Analysis Google no longer understands how its "deep learning" decision-making computer systems have made themselves so good at recognizing things in photos.
This means the internet giant may need fewer experts in future as it can instead rely on its semi-autonomous, semi-smart machines to solve problems all on their own.
The claims were made at the Machine Learning Conference in San Francisco on Friday by Google software engineer Quoc V. Le in a talk in which he outlined some of the ways the content-slurper is putting "deep learning" systems to work. (You find out more about machine learning, a computer science research topic, here [PDF].)
"Deep learning" involves large clusters of computers ingesting and automatically classifying data, such as things in pictures. Google uses the technology for services such as Android's voice-controlled search, image recognition, and Google translate.
The ad-slinger's deep learning experiments caused a stir in June 2012 when a front-page New York Times article revealed that after Google fed its "DistBelief" technology with millions of YouTube videos, the software had learned to recognize the key features of cats.
A feline detector may sound trivial, but it's the sort of digital brain-power needed to identify house numbers for Street View photos, individual faces on websites, or, say,
<SKYNET DISCLAIMER> if Google ever needs to identify rebel human forces creeping through the smoking ruins of a bombed-out Silicon Valley
Google's deep-learning tech works in a hierarchical way, so the bottom-most layer of the neural network can detect changes in color in an image's pixels, and then the layer above may be able to use that to recognize certain types of edges. After adding successive analysis layers, different branches of the system can develop detection methods for faces, rocking chairs, computers, and so on.
What stunned Quoc V. Le is that the software has learned to pick out features in things like paper shredders that people can't easily spot – you've seen one shredder, you've seen them all, practically. But not so for Google's monster.
Learning "how to engineer features to recognize that that's a shredder – that's very complicated," he explained. "I spent a lot of thoughts on it and couldn't do it."
It started with a GIF: Image recognition paves way for greater things
Many of Quoc's pals had trouble identifying paper shredders when he showed them pictures of the machines, he said. The computer system has a greater success rate, and he isn't quite sure how he could write program to do this.
At this point in the presentation another Googler who was sitting next to our humble El Reg hack burst out laughing, gasping: "Wow."
"We had to rely on data to engineer the features for us, rather than engineer the features ourselves," Quoc explained.
This means that for some things, Google researchers can no longer explain exactly how the system has learned to spot certain objects, because the programming appears to think independently from its creators, and its complex cognitive processes are inscrutable. This "thinking" is within an extremely narrow remit, but it is demonstrably effective and independently verifiable.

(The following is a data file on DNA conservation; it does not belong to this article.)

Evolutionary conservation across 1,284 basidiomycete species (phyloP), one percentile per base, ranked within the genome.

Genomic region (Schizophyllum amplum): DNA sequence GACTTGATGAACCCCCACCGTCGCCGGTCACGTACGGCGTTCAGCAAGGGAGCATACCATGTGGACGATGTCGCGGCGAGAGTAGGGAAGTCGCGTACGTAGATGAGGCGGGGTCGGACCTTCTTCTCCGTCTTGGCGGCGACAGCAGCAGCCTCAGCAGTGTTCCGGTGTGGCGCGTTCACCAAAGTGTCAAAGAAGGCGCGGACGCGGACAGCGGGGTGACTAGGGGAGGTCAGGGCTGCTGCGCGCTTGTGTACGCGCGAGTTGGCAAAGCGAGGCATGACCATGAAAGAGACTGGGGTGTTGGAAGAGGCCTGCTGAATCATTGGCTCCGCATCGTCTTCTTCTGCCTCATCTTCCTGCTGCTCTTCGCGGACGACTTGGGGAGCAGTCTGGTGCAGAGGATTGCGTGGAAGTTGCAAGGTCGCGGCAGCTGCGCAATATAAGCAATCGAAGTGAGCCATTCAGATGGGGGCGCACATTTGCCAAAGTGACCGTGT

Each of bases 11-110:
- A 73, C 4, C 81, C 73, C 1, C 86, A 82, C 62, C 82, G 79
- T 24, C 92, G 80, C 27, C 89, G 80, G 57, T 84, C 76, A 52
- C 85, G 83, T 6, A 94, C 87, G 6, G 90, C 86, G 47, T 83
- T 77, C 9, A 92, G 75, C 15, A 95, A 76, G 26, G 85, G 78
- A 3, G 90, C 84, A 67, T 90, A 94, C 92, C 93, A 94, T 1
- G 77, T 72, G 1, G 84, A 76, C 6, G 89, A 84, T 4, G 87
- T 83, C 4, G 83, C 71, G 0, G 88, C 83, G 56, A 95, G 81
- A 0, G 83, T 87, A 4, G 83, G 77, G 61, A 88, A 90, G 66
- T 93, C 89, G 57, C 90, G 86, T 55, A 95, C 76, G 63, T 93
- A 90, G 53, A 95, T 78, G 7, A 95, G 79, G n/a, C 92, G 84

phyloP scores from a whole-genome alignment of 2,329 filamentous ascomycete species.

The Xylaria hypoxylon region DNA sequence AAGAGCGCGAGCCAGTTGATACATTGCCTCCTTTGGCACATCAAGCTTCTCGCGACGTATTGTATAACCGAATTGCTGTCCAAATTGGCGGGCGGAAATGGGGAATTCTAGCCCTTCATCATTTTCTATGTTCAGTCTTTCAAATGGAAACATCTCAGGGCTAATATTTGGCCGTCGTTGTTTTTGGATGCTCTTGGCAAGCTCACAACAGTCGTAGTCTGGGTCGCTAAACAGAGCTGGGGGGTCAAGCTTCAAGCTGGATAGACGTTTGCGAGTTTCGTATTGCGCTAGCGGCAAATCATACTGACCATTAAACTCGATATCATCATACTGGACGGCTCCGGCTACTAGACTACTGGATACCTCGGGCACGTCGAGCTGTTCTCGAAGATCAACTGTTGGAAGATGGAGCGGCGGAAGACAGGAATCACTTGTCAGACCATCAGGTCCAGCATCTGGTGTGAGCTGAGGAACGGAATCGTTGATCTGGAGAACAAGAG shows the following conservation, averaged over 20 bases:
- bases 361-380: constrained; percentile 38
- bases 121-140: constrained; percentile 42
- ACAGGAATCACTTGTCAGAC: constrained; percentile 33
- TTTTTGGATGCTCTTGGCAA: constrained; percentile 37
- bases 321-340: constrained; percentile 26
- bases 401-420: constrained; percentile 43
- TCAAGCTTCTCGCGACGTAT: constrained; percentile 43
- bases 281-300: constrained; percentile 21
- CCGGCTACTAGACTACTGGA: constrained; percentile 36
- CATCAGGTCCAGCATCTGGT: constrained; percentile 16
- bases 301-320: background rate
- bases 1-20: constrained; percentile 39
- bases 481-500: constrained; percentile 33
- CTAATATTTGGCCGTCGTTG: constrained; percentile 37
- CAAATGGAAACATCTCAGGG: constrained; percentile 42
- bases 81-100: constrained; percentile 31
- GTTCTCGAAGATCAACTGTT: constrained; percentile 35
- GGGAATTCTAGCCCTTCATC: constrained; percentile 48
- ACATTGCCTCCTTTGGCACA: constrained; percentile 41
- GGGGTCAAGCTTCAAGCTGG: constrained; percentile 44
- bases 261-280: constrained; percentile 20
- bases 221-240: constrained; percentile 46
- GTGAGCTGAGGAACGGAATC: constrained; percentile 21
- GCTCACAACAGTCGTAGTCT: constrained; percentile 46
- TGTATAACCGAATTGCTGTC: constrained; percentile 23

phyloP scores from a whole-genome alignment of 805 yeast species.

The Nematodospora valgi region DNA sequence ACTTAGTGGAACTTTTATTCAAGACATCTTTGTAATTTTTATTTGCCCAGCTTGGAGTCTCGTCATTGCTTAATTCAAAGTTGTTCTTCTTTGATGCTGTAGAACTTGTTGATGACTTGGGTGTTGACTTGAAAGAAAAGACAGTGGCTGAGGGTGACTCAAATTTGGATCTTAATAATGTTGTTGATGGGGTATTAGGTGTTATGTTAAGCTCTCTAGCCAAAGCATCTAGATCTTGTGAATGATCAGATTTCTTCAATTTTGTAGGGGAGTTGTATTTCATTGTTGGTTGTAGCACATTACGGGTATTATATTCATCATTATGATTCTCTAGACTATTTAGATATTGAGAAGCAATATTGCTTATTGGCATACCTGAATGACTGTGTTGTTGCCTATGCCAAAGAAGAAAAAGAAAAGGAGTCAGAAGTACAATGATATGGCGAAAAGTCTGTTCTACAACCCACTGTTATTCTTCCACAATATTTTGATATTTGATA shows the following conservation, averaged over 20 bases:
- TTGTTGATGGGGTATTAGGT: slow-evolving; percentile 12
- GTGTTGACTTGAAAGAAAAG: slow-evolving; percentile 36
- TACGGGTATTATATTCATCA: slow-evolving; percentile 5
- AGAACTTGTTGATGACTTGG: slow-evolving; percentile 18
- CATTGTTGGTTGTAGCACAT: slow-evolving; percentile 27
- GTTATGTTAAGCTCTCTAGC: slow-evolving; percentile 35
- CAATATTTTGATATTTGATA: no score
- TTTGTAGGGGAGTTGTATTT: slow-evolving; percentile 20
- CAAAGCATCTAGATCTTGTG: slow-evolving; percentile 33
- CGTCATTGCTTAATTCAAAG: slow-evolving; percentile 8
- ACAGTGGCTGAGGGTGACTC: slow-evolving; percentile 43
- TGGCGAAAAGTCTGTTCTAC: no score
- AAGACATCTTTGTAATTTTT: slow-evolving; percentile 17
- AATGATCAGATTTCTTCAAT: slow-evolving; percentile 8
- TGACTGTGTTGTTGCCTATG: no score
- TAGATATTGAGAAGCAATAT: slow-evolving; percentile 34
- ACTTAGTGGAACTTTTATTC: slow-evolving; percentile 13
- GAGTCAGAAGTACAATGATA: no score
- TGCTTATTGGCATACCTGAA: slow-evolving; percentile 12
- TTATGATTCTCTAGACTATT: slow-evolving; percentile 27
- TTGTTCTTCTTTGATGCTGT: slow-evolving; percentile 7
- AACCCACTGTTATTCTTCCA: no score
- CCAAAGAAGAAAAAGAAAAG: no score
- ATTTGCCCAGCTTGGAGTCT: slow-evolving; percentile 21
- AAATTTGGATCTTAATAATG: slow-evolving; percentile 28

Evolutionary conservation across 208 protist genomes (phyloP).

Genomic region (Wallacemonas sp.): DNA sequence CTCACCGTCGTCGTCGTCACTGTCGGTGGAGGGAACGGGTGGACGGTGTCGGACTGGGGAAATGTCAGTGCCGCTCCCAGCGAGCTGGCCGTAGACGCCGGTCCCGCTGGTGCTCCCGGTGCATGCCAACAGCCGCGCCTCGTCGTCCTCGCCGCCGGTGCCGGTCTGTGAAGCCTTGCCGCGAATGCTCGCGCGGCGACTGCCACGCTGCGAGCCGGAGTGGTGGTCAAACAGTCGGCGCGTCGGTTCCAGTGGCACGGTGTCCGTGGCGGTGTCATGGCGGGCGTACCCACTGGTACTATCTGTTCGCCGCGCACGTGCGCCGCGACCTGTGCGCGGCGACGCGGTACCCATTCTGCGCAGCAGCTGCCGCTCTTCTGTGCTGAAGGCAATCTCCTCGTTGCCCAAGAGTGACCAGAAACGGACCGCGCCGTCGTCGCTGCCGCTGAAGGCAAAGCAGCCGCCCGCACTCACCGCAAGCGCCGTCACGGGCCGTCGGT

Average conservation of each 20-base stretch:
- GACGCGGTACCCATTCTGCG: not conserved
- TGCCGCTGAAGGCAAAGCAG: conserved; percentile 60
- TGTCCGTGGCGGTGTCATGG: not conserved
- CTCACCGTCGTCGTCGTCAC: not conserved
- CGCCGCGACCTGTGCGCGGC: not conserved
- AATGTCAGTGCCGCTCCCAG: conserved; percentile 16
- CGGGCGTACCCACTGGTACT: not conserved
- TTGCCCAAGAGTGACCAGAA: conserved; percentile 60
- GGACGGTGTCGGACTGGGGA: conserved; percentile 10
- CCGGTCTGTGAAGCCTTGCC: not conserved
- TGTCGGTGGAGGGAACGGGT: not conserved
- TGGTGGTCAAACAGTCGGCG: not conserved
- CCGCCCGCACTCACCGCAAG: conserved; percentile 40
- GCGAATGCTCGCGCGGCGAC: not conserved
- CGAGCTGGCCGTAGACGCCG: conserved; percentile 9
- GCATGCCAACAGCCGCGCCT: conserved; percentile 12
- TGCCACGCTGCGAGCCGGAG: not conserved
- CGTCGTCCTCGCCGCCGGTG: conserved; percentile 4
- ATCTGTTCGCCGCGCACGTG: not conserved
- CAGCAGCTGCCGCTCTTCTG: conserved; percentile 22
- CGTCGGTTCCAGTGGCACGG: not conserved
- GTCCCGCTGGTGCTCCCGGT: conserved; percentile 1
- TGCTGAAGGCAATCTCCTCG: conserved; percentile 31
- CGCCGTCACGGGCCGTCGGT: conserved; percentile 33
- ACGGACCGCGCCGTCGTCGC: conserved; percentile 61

Google doesn't expect its deep-learning systems to ever evolve into a full-blown emergent artificial intelligence, though. "[AI] just happens on its own? I'm too practical – we have to make it happen," the company's research chief Alfred Spector told us earlier this year.
Google's AI chief Peter Norvig believes the kinds of statistical data-heavy models used by Google represent the world's best hope to crack tough problems such as reliable speech recognition and understanding – a contentious opinion, and one that clashes with Noam Chomsky's view.
Deep learning is attractive to Google because it can solve problems the company's own researchers can't, and it can let the company hire fewer inefficient meatsacks human experts. And Google is known for hiring the best of the best.
By ceding advanced capabilities to its machines, Google can save on human headcount, better grow its systems to deal with a data deluge, and develop capabilities that have – so far – befuddled engineers.
The advertising giant has pioneered a similar approach of delegating certain decisions and decision-making selection systems with its Borg and Omega cluster managers, which seem to behave like "living things" in how they allocate workloads.
Given Google's ambition to "organize the world's information", the fewer people it needs to employ, the better. By developing these "deep learning" systems Google needs to employ fewer human experts, Quoc, said.
"Machine learning can be difficult because it turns out that even though in theory you could use logistic regression and so on, but in practice what happens is we spend a lot of time on data processing inventing features and so on. For every single problem we have to hire domain experts," he added.
"We want to move beyond that ... there are certainly problems we can't engineer features of and we want machines to do that."
By working hard to give its machines greater capabilities, and local, limited intelligence, Google can crack classification problems that its human experts can't solve. Skynet? No. Rise of the savant-like machines? Yes. But for now the relationship is, thankfully, cooperative. ®